Scott Freeman is a modern day Sherlock Holmes. If Sherlock Holmes worked in post production with several broadcast clients with different workflows and tight deadlines. A post production workflow not properly planned can become a real puzzle, and Scott prides himself on being able to unravel the most intricate post puzzles and problems. And the offline to online editing workflows for a variety of hit television shows have become greatly streamlined and efficient because of it.
As the online editor for a number of television shows, including several of the most popular weekly TV dramas on cable, which are completely file based, Scott was challenged with creating a file based online conform workflow. With a variety of cameras used to shoot the shows, Scott needed to figure out a way to conform the different footage and create links between the files. And Blackmagic Design’s DaVinci Resolve color correction became the bridge he needed.
Explained Scott, “Digitizing selects from a tape source is easy, but digitizing them from a file source is not as easy as it seems. DaVinci Resolve, however, is the missing link and bridge that brings everything together. Online has to have the same metadata as the footage you are trying to replace, and Resolve helps makes this process possible.”
Keep the Metadata, Save the Workflow
On paper, creating a file based online conform workflow seemed easy. Solving this particular problem was no walk in the park, however, and Scott drew upon his past experience to help solve the puzzle. Scott began his career as an engineer, supporting and managing all online workflows, which gave him the chance to work hands on with Avid and Resolve for color correction and telecine. Even though Scott moved on to become an online editor, he was always impressed and remembered what Resolve was capable of.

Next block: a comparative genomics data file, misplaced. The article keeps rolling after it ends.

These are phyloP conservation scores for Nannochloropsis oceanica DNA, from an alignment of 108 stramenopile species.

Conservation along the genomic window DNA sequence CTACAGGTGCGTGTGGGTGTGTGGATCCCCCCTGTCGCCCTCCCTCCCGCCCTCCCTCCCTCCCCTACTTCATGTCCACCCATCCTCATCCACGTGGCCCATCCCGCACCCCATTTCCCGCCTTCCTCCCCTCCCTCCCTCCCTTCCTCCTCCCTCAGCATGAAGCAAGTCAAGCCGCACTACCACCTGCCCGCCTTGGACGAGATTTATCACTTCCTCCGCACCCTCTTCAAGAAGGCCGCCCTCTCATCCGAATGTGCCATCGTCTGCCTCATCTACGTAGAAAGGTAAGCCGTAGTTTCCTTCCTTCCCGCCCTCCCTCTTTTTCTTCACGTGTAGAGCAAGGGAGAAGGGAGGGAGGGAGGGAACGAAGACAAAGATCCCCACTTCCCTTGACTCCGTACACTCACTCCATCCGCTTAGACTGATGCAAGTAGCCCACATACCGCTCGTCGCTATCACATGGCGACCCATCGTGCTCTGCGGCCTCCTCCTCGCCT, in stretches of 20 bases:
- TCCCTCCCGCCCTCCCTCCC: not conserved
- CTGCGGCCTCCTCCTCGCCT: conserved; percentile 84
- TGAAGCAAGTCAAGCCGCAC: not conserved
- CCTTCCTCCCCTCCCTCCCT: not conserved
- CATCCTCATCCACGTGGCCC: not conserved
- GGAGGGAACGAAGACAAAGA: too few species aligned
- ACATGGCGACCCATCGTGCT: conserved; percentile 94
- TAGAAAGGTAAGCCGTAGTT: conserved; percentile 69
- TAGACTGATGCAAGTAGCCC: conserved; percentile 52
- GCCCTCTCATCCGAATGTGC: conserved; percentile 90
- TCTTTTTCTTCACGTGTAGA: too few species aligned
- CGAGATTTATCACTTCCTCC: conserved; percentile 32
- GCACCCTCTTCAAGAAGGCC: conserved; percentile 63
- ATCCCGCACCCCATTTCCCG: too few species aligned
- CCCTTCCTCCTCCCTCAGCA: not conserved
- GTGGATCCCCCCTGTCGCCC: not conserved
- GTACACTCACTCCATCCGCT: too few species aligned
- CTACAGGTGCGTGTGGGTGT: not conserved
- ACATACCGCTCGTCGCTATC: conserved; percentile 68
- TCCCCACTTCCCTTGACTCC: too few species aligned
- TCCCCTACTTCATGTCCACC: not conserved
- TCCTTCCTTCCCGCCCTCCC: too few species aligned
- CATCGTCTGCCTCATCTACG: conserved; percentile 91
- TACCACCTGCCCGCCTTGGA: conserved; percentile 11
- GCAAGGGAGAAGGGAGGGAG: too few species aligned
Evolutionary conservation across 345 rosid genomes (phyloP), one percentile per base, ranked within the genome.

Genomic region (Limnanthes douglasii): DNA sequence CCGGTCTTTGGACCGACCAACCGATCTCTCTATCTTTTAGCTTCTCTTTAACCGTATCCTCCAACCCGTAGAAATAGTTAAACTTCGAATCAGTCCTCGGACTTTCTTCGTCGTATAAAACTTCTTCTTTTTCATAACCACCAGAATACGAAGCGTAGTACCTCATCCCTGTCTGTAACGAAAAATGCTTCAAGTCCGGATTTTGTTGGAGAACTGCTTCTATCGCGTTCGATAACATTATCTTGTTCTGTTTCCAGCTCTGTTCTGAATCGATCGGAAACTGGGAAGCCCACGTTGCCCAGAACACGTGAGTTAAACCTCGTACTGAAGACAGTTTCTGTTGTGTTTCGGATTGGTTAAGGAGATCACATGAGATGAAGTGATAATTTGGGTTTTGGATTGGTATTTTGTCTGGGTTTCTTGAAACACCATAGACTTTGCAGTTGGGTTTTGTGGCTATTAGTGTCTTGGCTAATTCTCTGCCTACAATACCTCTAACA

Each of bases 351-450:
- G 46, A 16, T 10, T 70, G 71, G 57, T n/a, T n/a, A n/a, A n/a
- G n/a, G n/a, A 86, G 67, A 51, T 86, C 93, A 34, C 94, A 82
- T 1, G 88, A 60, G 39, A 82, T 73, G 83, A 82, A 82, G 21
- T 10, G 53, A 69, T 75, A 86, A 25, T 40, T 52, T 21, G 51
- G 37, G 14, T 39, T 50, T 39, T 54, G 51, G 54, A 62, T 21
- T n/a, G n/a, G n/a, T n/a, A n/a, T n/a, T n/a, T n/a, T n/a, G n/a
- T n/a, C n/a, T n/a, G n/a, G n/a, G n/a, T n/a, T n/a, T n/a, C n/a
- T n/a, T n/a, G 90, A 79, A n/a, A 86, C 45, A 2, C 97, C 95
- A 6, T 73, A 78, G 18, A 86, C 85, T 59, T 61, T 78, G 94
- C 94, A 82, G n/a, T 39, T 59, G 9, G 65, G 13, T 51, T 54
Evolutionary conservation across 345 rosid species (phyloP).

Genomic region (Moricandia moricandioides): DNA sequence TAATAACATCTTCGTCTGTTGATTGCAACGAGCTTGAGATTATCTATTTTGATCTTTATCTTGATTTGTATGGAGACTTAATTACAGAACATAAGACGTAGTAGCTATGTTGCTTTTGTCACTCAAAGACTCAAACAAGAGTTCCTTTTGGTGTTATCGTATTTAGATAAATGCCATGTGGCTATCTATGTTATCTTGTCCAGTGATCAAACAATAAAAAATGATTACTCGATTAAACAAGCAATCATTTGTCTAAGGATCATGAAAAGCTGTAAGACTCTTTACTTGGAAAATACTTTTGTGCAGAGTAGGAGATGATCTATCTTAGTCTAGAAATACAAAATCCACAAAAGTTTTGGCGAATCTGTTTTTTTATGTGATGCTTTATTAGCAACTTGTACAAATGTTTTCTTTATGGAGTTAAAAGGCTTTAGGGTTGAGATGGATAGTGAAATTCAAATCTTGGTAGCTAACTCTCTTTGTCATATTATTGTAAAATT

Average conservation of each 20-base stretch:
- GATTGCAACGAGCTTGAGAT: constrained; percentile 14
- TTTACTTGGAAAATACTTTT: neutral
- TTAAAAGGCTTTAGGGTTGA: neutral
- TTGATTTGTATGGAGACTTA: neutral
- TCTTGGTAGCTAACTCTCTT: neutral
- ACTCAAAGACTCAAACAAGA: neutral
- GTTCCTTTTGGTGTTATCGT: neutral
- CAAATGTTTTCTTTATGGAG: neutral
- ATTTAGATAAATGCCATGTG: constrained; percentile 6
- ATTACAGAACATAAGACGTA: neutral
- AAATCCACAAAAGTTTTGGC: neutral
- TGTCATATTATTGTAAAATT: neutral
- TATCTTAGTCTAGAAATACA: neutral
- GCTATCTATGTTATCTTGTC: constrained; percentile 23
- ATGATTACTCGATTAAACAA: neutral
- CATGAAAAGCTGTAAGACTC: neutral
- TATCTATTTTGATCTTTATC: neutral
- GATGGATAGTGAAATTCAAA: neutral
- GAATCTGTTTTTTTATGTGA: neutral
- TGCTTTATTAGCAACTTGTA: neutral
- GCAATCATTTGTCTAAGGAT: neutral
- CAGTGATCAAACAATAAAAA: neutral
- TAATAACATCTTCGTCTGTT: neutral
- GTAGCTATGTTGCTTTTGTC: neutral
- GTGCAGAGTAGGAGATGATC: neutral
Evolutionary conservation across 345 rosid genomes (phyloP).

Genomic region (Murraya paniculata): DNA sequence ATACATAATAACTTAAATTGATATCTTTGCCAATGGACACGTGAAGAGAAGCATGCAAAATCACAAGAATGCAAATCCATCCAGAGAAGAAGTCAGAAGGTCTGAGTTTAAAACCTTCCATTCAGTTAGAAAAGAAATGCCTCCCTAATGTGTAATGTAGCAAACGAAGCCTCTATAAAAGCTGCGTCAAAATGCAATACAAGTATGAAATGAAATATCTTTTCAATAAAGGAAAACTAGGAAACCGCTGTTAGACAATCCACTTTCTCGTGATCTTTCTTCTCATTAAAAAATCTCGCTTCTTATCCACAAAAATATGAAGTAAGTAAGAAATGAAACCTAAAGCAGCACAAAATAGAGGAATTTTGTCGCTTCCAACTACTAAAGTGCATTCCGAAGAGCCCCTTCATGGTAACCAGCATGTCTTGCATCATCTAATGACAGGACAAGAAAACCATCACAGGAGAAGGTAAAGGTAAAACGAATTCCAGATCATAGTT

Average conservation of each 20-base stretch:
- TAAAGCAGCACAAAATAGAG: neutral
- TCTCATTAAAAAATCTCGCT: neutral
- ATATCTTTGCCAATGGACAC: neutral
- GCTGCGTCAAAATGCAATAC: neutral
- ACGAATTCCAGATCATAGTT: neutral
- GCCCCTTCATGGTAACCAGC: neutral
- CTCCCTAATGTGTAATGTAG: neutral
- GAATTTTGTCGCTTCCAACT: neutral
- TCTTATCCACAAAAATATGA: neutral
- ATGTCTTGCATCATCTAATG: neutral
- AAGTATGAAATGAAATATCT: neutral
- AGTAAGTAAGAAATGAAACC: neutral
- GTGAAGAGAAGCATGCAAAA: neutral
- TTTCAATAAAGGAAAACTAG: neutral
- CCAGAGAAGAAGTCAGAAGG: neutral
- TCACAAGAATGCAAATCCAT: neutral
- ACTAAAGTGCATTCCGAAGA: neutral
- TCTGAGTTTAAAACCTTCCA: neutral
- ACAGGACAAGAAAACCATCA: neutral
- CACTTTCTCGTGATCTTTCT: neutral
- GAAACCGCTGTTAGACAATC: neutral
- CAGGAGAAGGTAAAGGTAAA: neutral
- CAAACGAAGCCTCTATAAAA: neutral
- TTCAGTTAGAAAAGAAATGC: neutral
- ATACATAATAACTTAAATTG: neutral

In initially confronting the problem, Scott knew he had to start with the basics, such as asking himself how does one conform footage? The first step was to find out what the offline edit was done on. As the offline cut was done on Avid, Scott wanted to keep all the timecode, effects, titles and graphics metadata, as he needed the online to have the same metadata. It is important to maintain accurate metadata for file based media in order to ingest footage at a later time.
Next, Scott looked at the sequence and at the headings to find a theme among the metadata, such as which camera was used, if it was a special effect or if there were sequential files. Once Scott was comfortable with all the metadata, he created an EDL. Scott then took the EDL and simply by right clicking, Resolve was able to locate all the footage and load it into its media pool.
“This is an amazing feature,” said Scott. “Being able to tell Resolve to move only the files necessary for the show lets me pick what I need out of the 20TB of source footage and move it to the media pool. I don't need any sidecar files and can use Resolve’s copy/paste feature to easily move necessary media to the media drive.”
Once the online was given a locked offline cut, Resolve analyzed the metadata from the output EDL, which pulled all the files. With the same EDL as the timeline, when Scott output the file from Resolve, the metadata stuck and the conform was done in minutes.
“Conforming the timeline used to take me a week and now takes me 11 minutes in Resolve. If I’m working with P2 footage or a tape source, then I convert it to an MXF file, and Resolve can read it. Resolve is so flexible with configurations that I can handle any situation,” said Scott.
A Perfect Translation
After the locked edit, Scott receives a reference of the cut so he has everything frame by frame. He prefers to receive MXF files, so he doesn't have to digitize anything. He then marries the reference to the locked cut.
“If they want four tracks of split audio, the assistant editor will give me four audio files as well as a video file for my reference that I marry to the sequence. The bin with the sequence will have five MXF files as reference,” explained Scott.